Eileen, who later became a selectman, tells a story of John getting a pair of hip boots when he was five and loving them so much he slept in them.

“I wanted to be with my dad,” Our said.

A couple things happened that prompted Jack to change back to tub trawling when John was about 12. His boat sank in the harbor, for one. The other was that before the Magnuson Stevens Act in 1972 (which pushed foreign boats 200 miles off shore) there were a lot of Russian boats where the Chatham guys were lobstering. One of them tore through the grounds and destroyed thousands of dollars of gear.

“He never financially could recover from that,” said Our.

The hours and environment could be brutal. But fishing is what the younger Our wanted to do and he ended up going to Cape Cod Tech for marine mechanics, graduating in 1980.

“I was fishing the next day after graduation with my dad.”

By 1980 everyone was gillnetting, focusing on cod and pollock. Catches went up to 10,000 pounds a day or more.

“The guys had fun back then,” Our said.

John was gillnetting with his dad on the Wee John and his dad talked, often, about retiring and giving the boat to him. He would tell John that he could run it for a few weeks and then after a couple of days Jack would be at the dock wanting to get back out. John understood the push and pull, but it did cause friction.

“We fought a lot, mainly about him giving me the boat but not wanting to let go,” Our remembers.

So he would fish with other fishermen and did a stint with the Kavanaugh fleet out of Woods Hole, learning a lot.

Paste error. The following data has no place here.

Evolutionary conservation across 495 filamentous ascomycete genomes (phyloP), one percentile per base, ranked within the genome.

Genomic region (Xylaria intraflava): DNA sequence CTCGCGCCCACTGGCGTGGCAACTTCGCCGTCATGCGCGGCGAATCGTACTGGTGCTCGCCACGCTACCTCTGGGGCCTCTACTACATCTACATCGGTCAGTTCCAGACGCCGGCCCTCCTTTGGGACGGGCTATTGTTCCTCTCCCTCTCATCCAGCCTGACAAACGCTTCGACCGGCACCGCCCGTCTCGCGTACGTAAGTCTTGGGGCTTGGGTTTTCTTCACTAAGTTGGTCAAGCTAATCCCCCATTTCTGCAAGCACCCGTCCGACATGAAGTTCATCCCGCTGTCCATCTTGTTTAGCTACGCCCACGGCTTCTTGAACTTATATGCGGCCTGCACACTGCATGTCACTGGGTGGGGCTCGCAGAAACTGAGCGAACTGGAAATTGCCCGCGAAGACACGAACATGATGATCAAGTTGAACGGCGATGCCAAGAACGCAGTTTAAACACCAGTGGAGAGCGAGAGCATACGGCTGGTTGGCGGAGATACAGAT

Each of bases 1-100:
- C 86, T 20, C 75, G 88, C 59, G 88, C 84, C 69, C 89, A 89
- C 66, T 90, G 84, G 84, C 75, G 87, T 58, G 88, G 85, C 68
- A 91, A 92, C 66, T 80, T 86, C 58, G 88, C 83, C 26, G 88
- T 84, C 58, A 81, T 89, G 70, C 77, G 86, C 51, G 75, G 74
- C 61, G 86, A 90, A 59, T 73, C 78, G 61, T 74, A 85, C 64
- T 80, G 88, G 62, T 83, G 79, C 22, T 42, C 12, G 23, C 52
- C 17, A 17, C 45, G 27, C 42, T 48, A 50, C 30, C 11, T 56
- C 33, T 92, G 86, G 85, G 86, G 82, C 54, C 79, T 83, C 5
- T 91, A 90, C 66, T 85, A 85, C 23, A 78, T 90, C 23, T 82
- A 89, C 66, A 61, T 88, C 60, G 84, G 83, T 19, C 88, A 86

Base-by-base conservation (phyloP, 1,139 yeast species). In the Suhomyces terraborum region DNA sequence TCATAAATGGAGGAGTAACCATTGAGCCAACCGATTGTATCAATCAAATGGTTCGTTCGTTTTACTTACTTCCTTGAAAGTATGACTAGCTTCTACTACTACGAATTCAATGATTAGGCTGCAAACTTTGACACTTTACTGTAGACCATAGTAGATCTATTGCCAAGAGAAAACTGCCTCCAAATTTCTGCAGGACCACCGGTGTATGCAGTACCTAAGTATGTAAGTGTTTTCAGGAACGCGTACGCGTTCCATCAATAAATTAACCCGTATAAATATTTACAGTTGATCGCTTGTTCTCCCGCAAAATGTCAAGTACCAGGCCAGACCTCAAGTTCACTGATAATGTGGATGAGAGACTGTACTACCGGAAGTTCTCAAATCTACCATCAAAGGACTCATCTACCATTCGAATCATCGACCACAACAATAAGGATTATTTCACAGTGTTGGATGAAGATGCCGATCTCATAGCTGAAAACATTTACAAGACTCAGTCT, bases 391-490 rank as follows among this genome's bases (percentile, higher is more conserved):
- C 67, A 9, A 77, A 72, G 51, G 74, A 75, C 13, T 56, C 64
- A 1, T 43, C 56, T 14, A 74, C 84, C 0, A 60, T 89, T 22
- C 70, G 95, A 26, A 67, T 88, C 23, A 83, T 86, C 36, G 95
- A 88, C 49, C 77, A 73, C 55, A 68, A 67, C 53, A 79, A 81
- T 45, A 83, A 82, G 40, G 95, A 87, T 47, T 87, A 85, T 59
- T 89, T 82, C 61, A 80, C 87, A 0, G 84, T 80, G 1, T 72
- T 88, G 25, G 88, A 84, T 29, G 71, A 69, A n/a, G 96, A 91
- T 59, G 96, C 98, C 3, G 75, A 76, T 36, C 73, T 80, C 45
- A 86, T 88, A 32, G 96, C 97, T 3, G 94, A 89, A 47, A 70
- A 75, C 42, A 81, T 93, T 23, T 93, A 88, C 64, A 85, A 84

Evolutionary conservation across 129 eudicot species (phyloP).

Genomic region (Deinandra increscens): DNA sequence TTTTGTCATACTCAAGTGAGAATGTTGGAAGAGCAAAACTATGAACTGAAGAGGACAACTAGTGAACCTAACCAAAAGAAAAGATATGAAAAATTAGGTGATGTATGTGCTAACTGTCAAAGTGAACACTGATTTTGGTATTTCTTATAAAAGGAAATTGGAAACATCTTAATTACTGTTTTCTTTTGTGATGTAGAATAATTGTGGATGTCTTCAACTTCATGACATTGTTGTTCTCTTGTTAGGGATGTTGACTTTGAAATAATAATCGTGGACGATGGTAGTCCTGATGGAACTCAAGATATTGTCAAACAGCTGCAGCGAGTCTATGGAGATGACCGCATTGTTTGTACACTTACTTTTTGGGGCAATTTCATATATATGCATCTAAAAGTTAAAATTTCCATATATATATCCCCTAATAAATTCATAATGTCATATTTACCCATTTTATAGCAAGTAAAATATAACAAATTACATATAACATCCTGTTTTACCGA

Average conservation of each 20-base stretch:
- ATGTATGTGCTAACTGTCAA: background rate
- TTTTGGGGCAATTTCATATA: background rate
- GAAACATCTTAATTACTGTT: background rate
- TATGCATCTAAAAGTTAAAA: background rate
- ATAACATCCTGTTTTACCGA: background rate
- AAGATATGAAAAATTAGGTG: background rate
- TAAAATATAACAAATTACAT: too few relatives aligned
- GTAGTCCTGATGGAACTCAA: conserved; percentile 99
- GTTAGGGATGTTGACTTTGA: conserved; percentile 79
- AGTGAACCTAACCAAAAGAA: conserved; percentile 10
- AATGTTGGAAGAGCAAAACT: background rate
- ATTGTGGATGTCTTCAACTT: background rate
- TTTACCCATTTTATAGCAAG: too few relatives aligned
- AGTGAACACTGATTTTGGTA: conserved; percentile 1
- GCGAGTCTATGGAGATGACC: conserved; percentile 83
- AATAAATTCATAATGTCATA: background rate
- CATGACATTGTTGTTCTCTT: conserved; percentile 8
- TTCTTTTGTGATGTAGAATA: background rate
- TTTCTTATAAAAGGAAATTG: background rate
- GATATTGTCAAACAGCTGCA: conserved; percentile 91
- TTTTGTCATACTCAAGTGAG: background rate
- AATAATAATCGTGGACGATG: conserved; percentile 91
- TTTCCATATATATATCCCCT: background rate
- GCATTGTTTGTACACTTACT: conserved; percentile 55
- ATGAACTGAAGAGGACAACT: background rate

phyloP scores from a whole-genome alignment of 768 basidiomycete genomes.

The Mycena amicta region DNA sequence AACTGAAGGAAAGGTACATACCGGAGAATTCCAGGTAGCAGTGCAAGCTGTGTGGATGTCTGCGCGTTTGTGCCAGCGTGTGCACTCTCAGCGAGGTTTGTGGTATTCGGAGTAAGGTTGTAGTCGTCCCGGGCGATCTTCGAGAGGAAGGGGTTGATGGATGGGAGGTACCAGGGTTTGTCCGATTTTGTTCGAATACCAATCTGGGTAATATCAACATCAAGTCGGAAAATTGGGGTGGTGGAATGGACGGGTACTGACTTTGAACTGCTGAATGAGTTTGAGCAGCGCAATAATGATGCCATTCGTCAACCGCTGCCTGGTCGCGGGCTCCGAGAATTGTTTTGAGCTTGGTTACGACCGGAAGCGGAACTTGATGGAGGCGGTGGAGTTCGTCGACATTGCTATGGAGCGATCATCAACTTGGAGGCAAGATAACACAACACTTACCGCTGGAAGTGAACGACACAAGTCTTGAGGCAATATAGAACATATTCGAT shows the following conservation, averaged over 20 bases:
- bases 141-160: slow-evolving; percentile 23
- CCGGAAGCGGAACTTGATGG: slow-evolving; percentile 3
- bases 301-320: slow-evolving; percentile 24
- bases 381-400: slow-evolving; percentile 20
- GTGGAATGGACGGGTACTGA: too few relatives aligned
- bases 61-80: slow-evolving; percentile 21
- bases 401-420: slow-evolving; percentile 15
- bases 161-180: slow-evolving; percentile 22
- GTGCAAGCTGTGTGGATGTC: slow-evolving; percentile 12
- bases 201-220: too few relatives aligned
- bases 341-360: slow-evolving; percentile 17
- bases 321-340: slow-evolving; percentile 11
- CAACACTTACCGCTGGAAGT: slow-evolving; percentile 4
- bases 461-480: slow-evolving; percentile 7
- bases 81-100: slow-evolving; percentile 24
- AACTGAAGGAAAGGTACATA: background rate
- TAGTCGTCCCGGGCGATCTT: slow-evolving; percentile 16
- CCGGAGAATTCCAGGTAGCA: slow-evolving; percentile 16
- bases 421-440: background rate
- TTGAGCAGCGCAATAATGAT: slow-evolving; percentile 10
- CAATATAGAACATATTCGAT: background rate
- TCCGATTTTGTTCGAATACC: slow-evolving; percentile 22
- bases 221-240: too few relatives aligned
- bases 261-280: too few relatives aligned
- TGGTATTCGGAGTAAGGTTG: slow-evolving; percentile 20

But on Feb. 2, 1985 he caught his arm in a winch and was in the hospital for six weeks, unsure if he was going to lose the limb. When he healed he went back to work for his dad, but they were at loggerheads again. It was John’s mom who finally addressed the issue.

“Mom said, ‘Go buy a boat,’” Our remembers.

He bought the Miss Molly from the Pike brothers around 1988. Jeff Pike, who later worked for Congressmen Gerry Studds and Bill Delahunt before founding a government relations firm in D.C., said she was a good boat, real “fishy.” With 100 or so nets, Our got her for about $35,000.

“Johnny did a few minor repairs and started fishing. It was tuna time and he caught so many tuna that I think he paid off the entire boat in just a couple of months,” Pike said. “I was so happy that he got the boat.”

That was until the infamous “No Name” storm broke her mooring and she wrecked on the rocks.

Our decided to build a boat. He had bought a house for $58,000, then dropped about $135,000 on the new boat, an investment to pay the mortgage.

He had toyed with the idea of naming her Miss Fits, for him and his crew, but his fiance Jean Marie was a Fitzgerald so Miss Fitz seemed preordained, and the boat did well.

We could catch fish 11 months of the year,” Our said. “February was really the only one we couldn’t.”

About 15 years ago it started to go the other way. Traditional fish stocks seemed to fall off a cliff, and many left the fishery.

“I wish I was born 10 years sooner,” Our said.

He didn’t build the Miss Fitz thinking he would be 100 miles offshore hauling monkfish. But rebuilt, that’s where he’s likely headed this spring. At least the ride will be more comfortable.